“All those interested in the protean historical phenomenon of Peronism are indebted to Matthew B. Karush and Oscar Chamosa for this stimulating collection of essays. The New Cultural History of Peronism offers us, often for the first time in English, access to new perspectives drawn from the recent work of Argentine and North American scholars. These essays are interdisciplinary in nature and represent the creative application of the insights of the new cultural history to the history of Peronism. Framed by a lucid introduction by the editors and a fine overview essay on Peronism and its scholarship by Mariano Ben Plotkin, the essays in this volume constitute both an invaluable teaching tool and a challenge to researchers to pursue further the paths so provocatively teased out by this new cohort of Peronólogos.”—Daniel James, author of Doña María’s Story: Life History, Memory, and Political Identity
“This is a wonderful and rich collection that brings together essays from many of the most innovative scholars working on Peronism. It opens up new vistas not only for Argentine history, but for Latin American history overall and cultural history more generally. Its uniqueness and range make it especially valuable for classroom use, and, crucially, a point of entry for those outside Argentine history looking to gain a more nuanced understanding of this most resilient and chameleon-like political and cultural movement.”—Mark Alan Healey, University of California, Berkeley
“This is cultural history at its best. A group of innovative scholars sheds new light on what is arguably one of the most important sociopolitical and cultural phenomena in modern Latin America.”—Javier Auyero, author of Contentious Lives: Two Argentine Women, Two Protests, and the Quest for Recognition

Product Details

ISBN:
9780822347385
Author:
Karush, Matthew B.
Publisher:
Duke University Press
Editor:
Chamosa, Oscar
Author:
Chamosa, Oscar
Author:
Milanesio, Natalia
Subject:
Peronism.
Subject:
Argentina Politics and government 1943-
Subject:
Latin America - South America
Subject:
Political History
Subject:
South America
Subject:
World History-South America
Edition Description:
Trade Paper
Publication Date:
20100531
Binding:
TRADE PAPER
Language:
English
Illustrations:
17 photographs
Pages:
320
Dimensions:
9.25 x 6.13 in

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Related Subjects

History and Social Science » Latin America » Argentina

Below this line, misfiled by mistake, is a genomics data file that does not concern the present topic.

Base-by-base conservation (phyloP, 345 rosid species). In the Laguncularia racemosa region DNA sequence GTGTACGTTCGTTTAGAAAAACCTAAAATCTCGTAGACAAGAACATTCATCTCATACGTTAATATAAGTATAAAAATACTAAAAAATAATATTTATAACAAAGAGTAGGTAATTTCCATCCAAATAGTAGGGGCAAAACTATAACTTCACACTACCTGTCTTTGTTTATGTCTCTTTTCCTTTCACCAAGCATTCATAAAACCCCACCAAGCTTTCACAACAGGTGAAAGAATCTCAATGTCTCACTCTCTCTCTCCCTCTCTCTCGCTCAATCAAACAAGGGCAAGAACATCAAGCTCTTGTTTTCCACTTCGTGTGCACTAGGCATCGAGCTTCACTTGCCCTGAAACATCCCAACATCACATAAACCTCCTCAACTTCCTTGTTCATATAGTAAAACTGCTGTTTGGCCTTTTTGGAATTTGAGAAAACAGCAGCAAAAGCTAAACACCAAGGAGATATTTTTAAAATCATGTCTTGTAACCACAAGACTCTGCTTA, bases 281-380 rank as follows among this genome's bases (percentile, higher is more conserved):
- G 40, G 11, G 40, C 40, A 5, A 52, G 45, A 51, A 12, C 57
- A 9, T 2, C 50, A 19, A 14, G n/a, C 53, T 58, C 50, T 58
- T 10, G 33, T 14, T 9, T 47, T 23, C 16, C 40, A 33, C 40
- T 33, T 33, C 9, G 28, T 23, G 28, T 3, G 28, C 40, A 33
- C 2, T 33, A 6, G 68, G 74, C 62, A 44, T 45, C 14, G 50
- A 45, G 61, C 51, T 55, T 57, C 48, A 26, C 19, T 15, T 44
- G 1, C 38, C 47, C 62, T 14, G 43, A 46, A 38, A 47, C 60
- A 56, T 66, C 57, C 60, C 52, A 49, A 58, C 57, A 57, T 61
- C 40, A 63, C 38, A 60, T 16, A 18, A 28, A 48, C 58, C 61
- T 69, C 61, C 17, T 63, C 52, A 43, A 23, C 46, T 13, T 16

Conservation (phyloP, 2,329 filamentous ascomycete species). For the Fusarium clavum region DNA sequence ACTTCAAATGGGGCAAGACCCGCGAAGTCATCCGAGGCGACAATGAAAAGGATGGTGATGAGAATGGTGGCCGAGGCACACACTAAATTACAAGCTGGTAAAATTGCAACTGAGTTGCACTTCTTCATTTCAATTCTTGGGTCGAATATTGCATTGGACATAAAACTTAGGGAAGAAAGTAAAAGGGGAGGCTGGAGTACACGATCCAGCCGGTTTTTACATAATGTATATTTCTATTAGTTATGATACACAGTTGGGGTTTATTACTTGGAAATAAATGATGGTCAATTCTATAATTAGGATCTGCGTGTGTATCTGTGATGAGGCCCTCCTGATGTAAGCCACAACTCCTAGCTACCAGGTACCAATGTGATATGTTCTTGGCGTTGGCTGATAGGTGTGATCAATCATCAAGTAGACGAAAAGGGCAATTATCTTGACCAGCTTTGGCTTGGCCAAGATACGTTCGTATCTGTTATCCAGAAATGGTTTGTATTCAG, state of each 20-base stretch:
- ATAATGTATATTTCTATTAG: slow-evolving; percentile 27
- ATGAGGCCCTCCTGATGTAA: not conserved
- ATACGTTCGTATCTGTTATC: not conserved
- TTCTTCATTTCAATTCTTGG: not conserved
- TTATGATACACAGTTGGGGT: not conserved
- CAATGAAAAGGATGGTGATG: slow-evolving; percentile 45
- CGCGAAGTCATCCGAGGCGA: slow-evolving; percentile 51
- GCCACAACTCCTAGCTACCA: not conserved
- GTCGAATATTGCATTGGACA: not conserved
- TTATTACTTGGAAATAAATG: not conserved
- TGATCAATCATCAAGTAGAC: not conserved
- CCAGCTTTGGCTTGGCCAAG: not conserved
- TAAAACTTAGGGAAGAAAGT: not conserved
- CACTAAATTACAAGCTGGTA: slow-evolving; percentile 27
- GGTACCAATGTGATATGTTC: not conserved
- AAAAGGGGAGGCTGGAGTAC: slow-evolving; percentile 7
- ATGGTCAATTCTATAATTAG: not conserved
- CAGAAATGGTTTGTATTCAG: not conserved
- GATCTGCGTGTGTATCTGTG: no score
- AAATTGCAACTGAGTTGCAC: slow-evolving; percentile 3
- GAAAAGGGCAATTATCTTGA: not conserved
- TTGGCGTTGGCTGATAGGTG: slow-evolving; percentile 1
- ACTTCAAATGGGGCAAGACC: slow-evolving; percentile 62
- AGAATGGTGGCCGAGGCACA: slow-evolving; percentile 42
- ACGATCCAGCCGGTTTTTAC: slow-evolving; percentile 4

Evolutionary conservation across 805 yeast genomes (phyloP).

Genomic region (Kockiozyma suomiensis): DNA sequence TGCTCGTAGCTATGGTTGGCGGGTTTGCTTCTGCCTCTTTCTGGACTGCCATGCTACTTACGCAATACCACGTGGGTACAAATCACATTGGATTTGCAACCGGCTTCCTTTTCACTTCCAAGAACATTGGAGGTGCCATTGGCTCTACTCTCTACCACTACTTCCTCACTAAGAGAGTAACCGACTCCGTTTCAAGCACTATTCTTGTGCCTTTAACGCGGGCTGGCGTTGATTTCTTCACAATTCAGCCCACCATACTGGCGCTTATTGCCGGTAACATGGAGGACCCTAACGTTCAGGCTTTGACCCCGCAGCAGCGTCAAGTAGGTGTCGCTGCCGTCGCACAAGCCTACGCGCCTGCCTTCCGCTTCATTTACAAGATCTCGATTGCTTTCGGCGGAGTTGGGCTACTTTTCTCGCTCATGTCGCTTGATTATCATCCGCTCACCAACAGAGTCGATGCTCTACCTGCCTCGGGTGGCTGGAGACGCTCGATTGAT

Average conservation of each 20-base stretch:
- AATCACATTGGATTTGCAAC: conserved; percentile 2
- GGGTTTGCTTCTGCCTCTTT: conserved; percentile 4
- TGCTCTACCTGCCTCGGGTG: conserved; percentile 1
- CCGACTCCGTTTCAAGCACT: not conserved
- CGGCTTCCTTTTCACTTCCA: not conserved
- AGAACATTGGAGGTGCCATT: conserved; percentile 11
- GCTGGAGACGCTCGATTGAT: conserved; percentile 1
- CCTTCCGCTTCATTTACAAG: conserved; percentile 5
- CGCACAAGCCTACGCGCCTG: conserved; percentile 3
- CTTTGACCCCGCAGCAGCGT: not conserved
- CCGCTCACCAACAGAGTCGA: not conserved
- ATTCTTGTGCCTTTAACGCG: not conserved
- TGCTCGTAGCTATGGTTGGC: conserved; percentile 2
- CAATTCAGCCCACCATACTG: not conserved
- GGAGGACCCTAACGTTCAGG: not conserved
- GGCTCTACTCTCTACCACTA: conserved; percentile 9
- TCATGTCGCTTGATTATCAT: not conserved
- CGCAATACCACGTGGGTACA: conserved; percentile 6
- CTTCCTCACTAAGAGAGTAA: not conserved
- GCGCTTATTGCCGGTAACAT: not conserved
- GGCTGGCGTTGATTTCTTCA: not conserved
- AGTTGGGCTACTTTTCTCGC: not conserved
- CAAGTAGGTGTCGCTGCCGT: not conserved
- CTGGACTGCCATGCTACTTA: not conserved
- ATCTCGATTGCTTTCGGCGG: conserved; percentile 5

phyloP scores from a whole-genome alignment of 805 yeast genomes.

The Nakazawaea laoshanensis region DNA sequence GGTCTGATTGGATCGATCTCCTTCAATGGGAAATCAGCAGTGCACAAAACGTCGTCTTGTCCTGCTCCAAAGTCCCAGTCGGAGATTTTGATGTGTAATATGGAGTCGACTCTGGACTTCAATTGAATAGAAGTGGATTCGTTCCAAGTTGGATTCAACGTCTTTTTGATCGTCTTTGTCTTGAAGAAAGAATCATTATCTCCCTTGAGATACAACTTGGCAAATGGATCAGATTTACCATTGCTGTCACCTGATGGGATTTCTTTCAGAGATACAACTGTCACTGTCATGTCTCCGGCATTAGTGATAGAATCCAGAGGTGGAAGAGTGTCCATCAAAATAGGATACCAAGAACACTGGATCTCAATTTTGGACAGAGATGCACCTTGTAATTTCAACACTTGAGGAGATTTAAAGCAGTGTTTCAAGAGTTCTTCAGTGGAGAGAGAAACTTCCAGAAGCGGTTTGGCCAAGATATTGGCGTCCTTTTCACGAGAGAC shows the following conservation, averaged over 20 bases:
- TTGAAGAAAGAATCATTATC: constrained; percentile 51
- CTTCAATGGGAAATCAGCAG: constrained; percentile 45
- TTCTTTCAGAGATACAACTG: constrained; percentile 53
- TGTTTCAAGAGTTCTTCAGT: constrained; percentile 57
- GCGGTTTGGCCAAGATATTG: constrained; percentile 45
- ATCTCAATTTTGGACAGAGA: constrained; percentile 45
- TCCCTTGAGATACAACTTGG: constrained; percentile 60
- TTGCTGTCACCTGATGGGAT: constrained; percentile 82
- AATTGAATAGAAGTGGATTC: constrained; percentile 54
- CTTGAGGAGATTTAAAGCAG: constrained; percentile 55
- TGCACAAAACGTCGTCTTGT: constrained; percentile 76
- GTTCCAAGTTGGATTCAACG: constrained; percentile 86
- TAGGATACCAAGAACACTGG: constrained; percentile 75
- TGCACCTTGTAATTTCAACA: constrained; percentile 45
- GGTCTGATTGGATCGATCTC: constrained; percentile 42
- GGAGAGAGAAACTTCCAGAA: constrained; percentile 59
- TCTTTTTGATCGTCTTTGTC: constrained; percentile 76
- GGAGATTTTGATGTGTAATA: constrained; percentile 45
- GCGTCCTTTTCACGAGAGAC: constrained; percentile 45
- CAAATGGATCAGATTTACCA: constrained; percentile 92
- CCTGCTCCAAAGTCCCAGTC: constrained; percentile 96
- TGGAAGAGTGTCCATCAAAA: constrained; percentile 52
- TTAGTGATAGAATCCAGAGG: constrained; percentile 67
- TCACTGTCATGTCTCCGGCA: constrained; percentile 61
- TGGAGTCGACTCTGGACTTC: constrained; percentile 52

History and Social Science » Politics » General
History and Social Science » Politics » United States » Politics
History and Social Science » World History » General
History and Social Science » World History » South America

New Cultural History of Peronism: Power and Identity in Mid-twentieth-century Argentina (10 Edition) New Trade Paper
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$22.95 In Stock
Product details 320 pages Duke University Press - English 9780822347385 Reviews:
"Synopsis" by , In nearly every account of modern Argentine history, the first Peronist regime (194655) emerges as the critical juncture. Appealing to growing masses of industrial workers, Juan Pern built a powerful populist movement that transformed economic and political structures, promulgated new conceptions and representations of the nation, and deeply polarized the Argentine populace. Yet until now, most scholarship on Peronism has been constrained by a narrow, top-down perspective. Inspired by the pioneering work of the historian Daniel James and new approaches to Latin American cultural history, scholars have recently begun to rewrite the history of mid-twentieth-century Argentina. The New Cultural History of Peronism brings together the best of this important new scholarship.
"Synopsis" by ,
Collection of essays on the history of the Peronist period from a cultural perspective, exploring the space where popular cultural practices, state policies, and the capitalist marketplace intersect.
"Synopsis" by ,
A collection of essays on the cultural dimensions of Peronismand#8212;the connections between Argentine popular consciousness and the stateand#8212;particularly during Perand#243;n s first regime (1946and#8211;55).